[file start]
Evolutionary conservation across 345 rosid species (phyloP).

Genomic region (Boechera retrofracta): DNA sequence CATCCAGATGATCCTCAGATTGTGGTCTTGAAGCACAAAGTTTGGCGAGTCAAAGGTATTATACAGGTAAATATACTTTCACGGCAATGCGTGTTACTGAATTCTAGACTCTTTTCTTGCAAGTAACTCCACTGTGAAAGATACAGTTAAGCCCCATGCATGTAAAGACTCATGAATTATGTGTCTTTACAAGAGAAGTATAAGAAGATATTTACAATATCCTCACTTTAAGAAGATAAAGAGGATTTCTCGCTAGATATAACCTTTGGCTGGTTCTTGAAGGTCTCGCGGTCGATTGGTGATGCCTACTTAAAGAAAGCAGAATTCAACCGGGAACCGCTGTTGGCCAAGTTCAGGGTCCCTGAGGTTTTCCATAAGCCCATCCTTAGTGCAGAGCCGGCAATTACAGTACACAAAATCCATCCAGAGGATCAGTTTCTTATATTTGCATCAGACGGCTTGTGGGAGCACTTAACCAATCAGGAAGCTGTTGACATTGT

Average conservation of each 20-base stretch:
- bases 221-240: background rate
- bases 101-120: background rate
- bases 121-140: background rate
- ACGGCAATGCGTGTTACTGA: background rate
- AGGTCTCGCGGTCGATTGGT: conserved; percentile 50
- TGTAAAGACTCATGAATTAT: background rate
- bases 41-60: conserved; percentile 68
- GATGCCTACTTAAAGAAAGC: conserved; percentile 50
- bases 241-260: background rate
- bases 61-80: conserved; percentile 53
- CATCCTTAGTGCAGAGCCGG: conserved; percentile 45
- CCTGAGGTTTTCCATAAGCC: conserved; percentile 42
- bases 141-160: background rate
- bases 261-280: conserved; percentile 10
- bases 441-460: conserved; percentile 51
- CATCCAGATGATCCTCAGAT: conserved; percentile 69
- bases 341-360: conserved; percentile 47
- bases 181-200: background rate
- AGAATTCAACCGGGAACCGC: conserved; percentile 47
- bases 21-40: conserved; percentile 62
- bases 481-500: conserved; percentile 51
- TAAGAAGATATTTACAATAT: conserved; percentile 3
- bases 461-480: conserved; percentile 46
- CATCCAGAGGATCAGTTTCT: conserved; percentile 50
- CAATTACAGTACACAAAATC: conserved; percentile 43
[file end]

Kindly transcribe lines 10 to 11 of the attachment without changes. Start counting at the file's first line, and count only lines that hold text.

- bases 41-60: conserved; percentile 68
- GATGCCTACTTAAAGAAAGC: conserved; percentile 50